The site’s current incarnation is a gift for anime fans and other aficionados of Japanese art. “Ghost in the Shell” maestro Mamoru Oshii weighs in on the soulless nature of modern Tokyo and its susceptibility to military attack; “Final Fantasy” artist Yoshitaka Amano discusses longing for his childhood in Shizuoka Prefecture and drawing on the beauty of the Kumano region in Wakayama and Mie prefectures; and Mamoru Hosoda explains why he set the family home in “Summer Wars” in his wife’s rural hometown of Ueda in Nagano Prefecture.

New People Travel grew out of a collaboration with Japan’s Aisin Aw Co., Ltd. (a developer of car navigation systems), and its latest issue introduces a broad range of travel destinations in Japan such as the Noto Peninsula, Kyoto and the Hakata district in Fukuoka, alongside interviews with film director Katushito Ishii and Pixar artist Dice Tsutsumi.

“We picked a very diverse group of visionaries to showcase on the site,” added Iiboshi, “to provide readers with a new and colorful vision of Japan shown through the eyes of Japanese artists that have broad recognition worldwide.”

This summer New People will host their fifth J-Pop Summit Festival, its annual San Francisco-based celebration of Japanese culture, entertainment and fashion featuring live performances, exhibitions, and for the first time, a gourmet food truck festival. Last year’s event drew 65,000 attendees. New People will expand the festival venues in 2013 to include Union Square in the heart of the city, and they anticipate a record-breaking 70,000 visitors.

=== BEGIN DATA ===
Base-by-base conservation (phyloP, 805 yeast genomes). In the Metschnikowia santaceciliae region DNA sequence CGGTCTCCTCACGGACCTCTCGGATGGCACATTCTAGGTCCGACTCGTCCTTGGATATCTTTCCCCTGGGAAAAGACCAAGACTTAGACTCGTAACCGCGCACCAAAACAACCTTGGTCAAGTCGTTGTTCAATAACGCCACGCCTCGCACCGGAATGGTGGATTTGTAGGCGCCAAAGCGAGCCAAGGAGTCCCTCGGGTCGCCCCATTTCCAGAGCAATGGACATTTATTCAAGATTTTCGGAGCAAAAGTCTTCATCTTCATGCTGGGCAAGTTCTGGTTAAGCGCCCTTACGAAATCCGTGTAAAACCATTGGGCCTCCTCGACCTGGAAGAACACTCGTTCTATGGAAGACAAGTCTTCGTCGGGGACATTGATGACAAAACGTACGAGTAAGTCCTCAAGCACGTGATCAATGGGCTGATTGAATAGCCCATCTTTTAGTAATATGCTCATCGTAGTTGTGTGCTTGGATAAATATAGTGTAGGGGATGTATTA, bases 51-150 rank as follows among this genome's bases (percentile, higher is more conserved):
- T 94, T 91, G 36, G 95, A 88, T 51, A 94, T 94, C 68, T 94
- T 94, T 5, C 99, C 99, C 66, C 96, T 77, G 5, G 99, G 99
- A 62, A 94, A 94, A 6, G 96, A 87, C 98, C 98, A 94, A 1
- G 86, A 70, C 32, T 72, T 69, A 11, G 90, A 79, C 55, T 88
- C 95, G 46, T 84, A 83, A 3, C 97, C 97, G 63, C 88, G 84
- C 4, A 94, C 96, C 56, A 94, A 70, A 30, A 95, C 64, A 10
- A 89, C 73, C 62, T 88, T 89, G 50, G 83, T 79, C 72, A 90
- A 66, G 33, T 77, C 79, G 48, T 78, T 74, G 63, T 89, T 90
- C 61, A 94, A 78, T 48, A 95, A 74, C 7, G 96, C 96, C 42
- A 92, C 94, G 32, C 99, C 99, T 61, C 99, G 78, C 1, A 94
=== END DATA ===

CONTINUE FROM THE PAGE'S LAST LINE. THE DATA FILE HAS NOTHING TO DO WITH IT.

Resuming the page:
On the U.S. East Coast, summer will also see the 20th anniversary of Otakon, the region’s most popular anime convention, whose organizers announced earlier this year that they would host a second Japanese pop culture convention in Las Vegas in January 2014. And next month, a series of launch events will be held in New York City for the latest issue of Monkey Business International, the English-language edition of the contemporary Japanese literary magazine, to which (full disclosure) I am a contributing editor. The weeklong sessions will bring together Japanese literati Genichiro Takahashi, Mina Ishikawa and Motoyuki Shibata with Americans Paul Auster, Charles Simic and Kevin Brockmeier, among others, and will be hosted by the PEN World Voices Festival.

On April 4, the United Nations World Tourism Organization announced that Chinese travelers have overtaken Germans and Americans as the world’s biggest spenders. Whether political tensions will keep them from booking flights to Japan remains to be seen. But with Japan’s domestic stimulus taps now turned fully on, thanks to so-called Abenomics and Bank of Japan governor Haruhiko Kuroda, it’s high time the nation marshaled its cultural capital abroad to line the coffers at home.

Roland Kelts is the author of “Japanamerica: How Japanese Pop Culture has Invaded the U.S.” He is a Visiting Scholar at the University of Tokyo.